| Global Times | 2013-11-29 0:43:01
By Sun Xiaobo
A statue of Wu Daguan (left), who is known as the father of China's military aviation industry, is displayed next to a Chinese produced J-10 fighter jet in Beijing on Thursday. Photo: AFP
Tensions over China's establishment of the Air Defense Identification Zone (ADIZ) over the East China Sea flared up on Thursday as aircraft of Japan and South Korea flew in the zone without informing China, following a similar US flight mission.
Tokyo said aircraft from its coast guard and military had flown unopposed in the zone without informing China of its flight plans as requested.
"We have been operating normal warning and patrol activities in the East China Sea including that area," said Japan's Chief Cabinet Secretary Yoshihide Suga on Thursday. "We have no intention of changing this."
South Korean military said on the same day that one of its planes had flown through the zone on Tuesday without informing China and the country would continue in this way.
Chinese defense ministry spokesman Yang Yujun Thursday said after a press conference that the Chinese military monitored all the aircraft that enter the zone and has full knowledge of them.
Meanwhile, Shen Jinke, spokesman for the People's Liberation Army Air Force, said China deployed an early-warning aircraft and several fighter jets to conduct a patrol mission in China's ADIZ on Thursday, adding that the air force has always been highly vigilant and will take measures in response to different levels of threat in the air to safeguard airspace security, China Central Television reported.
In response to Japanese Prime Minister Shinzo Abe's call for China to "retract" the setup of the zone earlier this week, Yang hit back and said Japan established its own ADIZ in 1969, therefore it has no right to make irresponsible remarks about China's zone.
"Should the decision be retracted, we ask the Japanese side to revoke its ADIZ first, we will then consider their demand 44 years later," Yang said.
It's clear that the US has made some coordination with Japan and South Korea for the defiant moves as the three countries have the same strategic interests against China, despite the historical disputes between Tokyo and Seoul, an air force expert, who requested anonymity, told the Global Times.
Amid the simmering tensions, Evan Medeiros, a senior director for Asian affairs at the US National Security Council, made an unofficial visit to Seoul recently to discuss China's ADIZ with the South Korean government, the Yonhap News Agency reported on Thursday.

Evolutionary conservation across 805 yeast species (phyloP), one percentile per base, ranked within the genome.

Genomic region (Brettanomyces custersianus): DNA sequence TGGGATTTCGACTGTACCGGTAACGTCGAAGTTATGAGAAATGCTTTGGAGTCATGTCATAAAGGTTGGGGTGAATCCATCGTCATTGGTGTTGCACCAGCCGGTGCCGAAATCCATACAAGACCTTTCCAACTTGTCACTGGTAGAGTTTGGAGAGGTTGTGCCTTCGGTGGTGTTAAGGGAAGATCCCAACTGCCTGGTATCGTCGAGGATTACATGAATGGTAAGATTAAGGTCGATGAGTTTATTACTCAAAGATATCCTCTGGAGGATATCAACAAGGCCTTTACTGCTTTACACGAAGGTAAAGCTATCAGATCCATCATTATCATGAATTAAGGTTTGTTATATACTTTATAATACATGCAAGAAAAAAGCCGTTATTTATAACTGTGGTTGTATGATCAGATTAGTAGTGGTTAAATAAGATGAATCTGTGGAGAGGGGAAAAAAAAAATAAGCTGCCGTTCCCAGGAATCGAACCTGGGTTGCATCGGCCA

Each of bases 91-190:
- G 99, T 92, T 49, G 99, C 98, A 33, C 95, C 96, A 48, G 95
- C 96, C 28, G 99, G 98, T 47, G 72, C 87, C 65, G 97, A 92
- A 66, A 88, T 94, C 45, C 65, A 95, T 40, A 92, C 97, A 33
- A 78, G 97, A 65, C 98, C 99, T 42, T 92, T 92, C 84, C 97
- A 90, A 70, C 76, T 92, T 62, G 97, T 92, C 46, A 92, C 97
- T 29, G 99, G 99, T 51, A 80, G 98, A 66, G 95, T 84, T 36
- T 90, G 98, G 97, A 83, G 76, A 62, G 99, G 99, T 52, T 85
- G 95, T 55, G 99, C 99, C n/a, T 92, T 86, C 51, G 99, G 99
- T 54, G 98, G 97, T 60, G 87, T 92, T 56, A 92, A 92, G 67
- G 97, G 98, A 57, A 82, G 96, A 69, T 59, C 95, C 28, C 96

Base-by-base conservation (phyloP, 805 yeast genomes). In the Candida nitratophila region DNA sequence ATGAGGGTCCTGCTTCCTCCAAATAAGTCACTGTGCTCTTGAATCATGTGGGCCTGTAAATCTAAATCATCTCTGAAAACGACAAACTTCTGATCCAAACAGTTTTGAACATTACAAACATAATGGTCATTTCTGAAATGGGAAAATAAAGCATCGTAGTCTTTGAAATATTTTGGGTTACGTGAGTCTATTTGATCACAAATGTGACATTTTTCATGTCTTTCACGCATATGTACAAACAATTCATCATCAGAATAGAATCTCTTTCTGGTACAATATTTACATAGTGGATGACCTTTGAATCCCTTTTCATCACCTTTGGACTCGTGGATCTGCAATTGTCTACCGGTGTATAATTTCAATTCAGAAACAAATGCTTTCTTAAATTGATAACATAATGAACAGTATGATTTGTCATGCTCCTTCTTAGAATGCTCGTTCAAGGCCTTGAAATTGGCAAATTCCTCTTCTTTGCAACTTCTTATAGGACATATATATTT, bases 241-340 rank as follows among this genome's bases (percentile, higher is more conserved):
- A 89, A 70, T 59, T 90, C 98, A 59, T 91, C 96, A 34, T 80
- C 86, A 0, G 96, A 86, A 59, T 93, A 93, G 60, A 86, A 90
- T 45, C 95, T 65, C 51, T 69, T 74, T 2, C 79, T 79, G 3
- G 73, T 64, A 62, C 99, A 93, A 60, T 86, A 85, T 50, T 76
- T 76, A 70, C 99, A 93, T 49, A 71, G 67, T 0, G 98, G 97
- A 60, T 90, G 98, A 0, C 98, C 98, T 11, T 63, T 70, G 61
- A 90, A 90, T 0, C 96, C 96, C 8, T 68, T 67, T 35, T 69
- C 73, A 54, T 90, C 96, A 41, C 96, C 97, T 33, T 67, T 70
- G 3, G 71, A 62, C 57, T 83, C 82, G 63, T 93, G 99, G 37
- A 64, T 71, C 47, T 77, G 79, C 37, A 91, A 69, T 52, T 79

After completing his visit to Seoul, Medeiros flew to Japan to discuss the ADIZ issue, the report said.
China's ADIZ is expected to top the agenda of a previously announced visit by US Vice President Joe Biden next week to China, Japan and South Korea.
Senior administration officials in Washington said on Wednesday that Biden plans to raise Washington's "concerns" about the zone during his upcoming visit to Beijing.
The further defiance from Japan and South Korea has triggered heated words from Chinese Net users on the Sina Weibo social network, with many saying that Chinese authorities should take aggressive action.
Zhu Feng, a professor of international relations at Peking University, told the Global Times that China's response is not as weak as Net users say and they may look at the conflict without thinking about the possible consequences if China acts more aggressively.
"While the establishment of the zone is in line with international practices, China's move has been magnified in the region as a response to China's rise. In this case China has to keep calm and give some time for this to pass," Zhu said.
Chinese authorities have repeatedly emphasized that the zone does not target any specific country and will not interfere with the normal flights of aircraft, but Australia on Thursday refused to back down from criticism of the air zone after summoning China's ambassador earlier this week, which invited an angry response from Beijing.
The Philippines also voiced concern that China may extend control of air space over disputed areas of the South China Sea.
Su Hao, director of the Asia-Pacific Research Center at the China Foreign Affairs University (CFAU), told the Global Times that China should take a more hard-line position toward the US and Japan than other countries but still keep open lines of communication.
"Current conflicts must be addressed through negotiations to avoid escalation of them. It's necessary to have more communication with the US and let it know that China acknowledges its key role in the Asia-Pacific region," Li Haidong, an international relations professor also at the CFAU, told the Global Times.
Agencies contributed to this story
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